As part of our regular audit process, we obtained management’s confirmation that the findings reported in this chapter are factually based.

Objective

The audit objective was to determine whether Aboriginal Affairs and Northern Development Canada’s and Health Canada’s emergency management support to First Nations on reserves is adequately managed.

For the purposes of this performance audit, adequate management means that

Scope and approach

The audit examined Aboriginal Affairs and Northern Development Canada’s and Health Canada’s emergency management support to First Nations on reserves south of the 60th parallel. The audit also took into account, as appropriate, the roles and responsibilities of Public Safety Canada and the Public Health Agency of Canada.

The audit scope did not include

The audit involved reviewing key documents, interviewing departmental officials, analyzing selected emergency data and costs, reviewing internal financial controls and procedures, and testing selected financial controls and procedures. Information was gathered from both headquarters and selected regional offices in three provinces.

In addition, the audit included visits and discussions with representatives from First Nations communities, interviews with provincial officials, and interviews with representatives of First Nations and non-governmental organizations, as appropriate, to obtain their views and perspectives.

Criteria

Criteria Sources
To determine whether Aboriginal Affairs and Northern Development Canada’s and Health Canada’s emergency management support to First Nations on reserves is adequately managed, we used the following criteria:

Roles and responsibilities with respect to emergency management on reserves are clearly defined and agreed to.

  • Emergency Management Act
  • Constitution Act, 1867
  • Indian Act
  • Department of Health Act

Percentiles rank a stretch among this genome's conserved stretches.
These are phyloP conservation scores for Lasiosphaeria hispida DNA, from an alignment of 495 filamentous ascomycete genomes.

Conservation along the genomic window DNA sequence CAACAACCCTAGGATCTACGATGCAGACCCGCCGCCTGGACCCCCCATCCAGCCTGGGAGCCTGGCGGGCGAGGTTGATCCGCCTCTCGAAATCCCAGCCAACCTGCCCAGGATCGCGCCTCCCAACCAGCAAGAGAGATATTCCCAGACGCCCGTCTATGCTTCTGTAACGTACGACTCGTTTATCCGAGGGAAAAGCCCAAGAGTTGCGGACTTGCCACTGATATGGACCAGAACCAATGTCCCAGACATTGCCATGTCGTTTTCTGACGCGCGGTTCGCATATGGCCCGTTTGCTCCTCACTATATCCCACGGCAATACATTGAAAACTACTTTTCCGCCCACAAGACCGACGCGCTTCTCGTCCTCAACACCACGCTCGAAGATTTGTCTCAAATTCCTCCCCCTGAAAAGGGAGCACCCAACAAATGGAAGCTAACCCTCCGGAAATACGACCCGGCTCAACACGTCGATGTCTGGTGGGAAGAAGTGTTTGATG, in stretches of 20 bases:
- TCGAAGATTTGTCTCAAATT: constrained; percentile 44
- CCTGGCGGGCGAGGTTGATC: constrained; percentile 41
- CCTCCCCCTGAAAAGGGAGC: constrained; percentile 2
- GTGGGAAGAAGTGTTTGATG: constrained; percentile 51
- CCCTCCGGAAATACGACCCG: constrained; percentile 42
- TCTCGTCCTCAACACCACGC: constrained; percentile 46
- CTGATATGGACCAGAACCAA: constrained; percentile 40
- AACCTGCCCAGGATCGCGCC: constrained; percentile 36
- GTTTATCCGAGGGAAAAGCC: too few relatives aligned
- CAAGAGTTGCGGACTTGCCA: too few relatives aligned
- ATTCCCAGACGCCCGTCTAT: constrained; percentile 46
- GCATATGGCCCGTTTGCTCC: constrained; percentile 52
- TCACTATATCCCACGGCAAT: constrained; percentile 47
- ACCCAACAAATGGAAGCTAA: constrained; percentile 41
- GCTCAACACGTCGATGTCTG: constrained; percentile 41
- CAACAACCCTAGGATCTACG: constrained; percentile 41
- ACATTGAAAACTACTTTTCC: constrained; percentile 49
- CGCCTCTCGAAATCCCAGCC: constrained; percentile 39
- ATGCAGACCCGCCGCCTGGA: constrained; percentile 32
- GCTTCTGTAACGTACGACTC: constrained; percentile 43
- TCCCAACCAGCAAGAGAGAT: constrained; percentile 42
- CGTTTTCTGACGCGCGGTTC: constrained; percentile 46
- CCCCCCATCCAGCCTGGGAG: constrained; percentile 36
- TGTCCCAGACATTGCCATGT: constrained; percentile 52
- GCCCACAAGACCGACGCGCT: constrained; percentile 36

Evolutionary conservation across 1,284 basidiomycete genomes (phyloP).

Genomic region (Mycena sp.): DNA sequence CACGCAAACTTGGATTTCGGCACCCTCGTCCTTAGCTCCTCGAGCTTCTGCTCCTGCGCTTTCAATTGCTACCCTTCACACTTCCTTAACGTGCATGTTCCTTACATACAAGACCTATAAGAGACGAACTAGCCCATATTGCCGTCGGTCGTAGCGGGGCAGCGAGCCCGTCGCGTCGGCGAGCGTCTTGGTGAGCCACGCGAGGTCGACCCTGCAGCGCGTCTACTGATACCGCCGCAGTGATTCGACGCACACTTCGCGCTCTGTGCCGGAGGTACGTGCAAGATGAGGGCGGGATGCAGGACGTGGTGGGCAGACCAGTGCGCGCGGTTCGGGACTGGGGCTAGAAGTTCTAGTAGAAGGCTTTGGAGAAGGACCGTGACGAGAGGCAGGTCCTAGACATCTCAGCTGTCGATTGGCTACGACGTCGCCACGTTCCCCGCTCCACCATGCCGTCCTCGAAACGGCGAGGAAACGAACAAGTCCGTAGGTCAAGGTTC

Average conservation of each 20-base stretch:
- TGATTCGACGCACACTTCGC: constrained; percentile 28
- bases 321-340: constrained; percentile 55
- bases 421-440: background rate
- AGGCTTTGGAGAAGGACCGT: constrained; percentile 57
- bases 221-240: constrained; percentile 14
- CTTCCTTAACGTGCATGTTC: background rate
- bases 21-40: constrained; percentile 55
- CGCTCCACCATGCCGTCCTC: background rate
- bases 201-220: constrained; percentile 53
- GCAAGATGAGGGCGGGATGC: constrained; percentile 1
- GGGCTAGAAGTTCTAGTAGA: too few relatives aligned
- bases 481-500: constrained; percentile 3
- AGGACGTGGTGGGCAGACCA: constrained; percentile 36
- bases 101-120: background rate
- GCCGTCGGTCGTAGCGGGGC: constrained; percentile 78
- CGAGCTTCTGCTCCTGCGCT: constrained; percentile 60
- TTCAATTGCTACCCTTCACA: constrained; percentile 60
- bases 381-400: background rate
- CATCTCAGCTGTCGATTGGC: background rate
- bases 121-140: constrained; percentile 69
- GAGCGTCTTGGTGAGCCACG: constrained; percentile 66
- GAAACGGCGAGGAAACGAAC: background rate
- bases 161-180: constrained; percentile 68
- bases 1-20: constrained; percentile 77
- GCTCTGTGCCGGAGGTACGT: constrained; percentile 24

• Treasury Board–approved program authorities and programs’ terms and conditions
  • Federal Policy for Emergency Management, 2009
  • Public Safety Canada National Emergency Response System, 2011

Support is designed and funded using a risk-based all-hazards approach, and includes prevention and mitigation, preparedness, response, and recovery.

  • Emergency Management Act
  • Federal Policy for Emergency Management, 2009
  • Policy on Transfer Payments, Treasury Board, 2008
  • Framework for the Management of Risk, Treasury Board of Canada Secretariat, 2010
  • Emergency Management Planning Guide 2010–2011, Public Safety Canada
  • Emergency management and business continuity programs Z1600-08, Canadian Standards Association, 2008

Support is delivered with due regard for economy and efficiency and in accordance with appropriate financial controls and service commitments, and standards are established, communicated, and met.

  • Aboriginal Affairs and Northern Development Canada’s (AANDC) National Emergency Management Plan, 2011
  • Federal Emergency Response Plan, 2011
  • Federal Policy for Emergency Management, 2009
  • Communications Policy of the Government of Canada, Treasury Board, 2006
  • Management Accountability Framework, Treasury Board of Canada Secretariat
  • Companion Guide—The Development of Results-based Management and Accountability Frameworks for Horizontal Initiatives, Treasury Board of Canada Secretariat
  • Policy on Transfer Payments, Treasury Board, 2008

Systems and practices are in place to measure and monitor performance, act on opportunities for improvement, and report on performance.

  • Policy on Management, Resources and Results Structures, Treasury Board, 2010
  • Policy on Transfer Payments, Treasury Board, 2008
  • Policy on Evaluation, Treasury Board, 2009
  • Statement of Recommended Practice (SORP-2), Public Performance Reporting, Public Sector Accounting Board, 2006

Management reviewed and accepted the suitability of the criteria used in the audit.

Period covered by the audit

The audit covered the period between September 2012 and August 2013. Some areas included review of departmental documents and analysis of departmental data for prior periods. Audit work for this chapter was completed on 20 August 2013.

Audit team

Assistant Auditor General: Jerome Berthelette
Principal: Joe Martire
Director: Ivar Upitis

Françoise Bessette
Lisa Seguin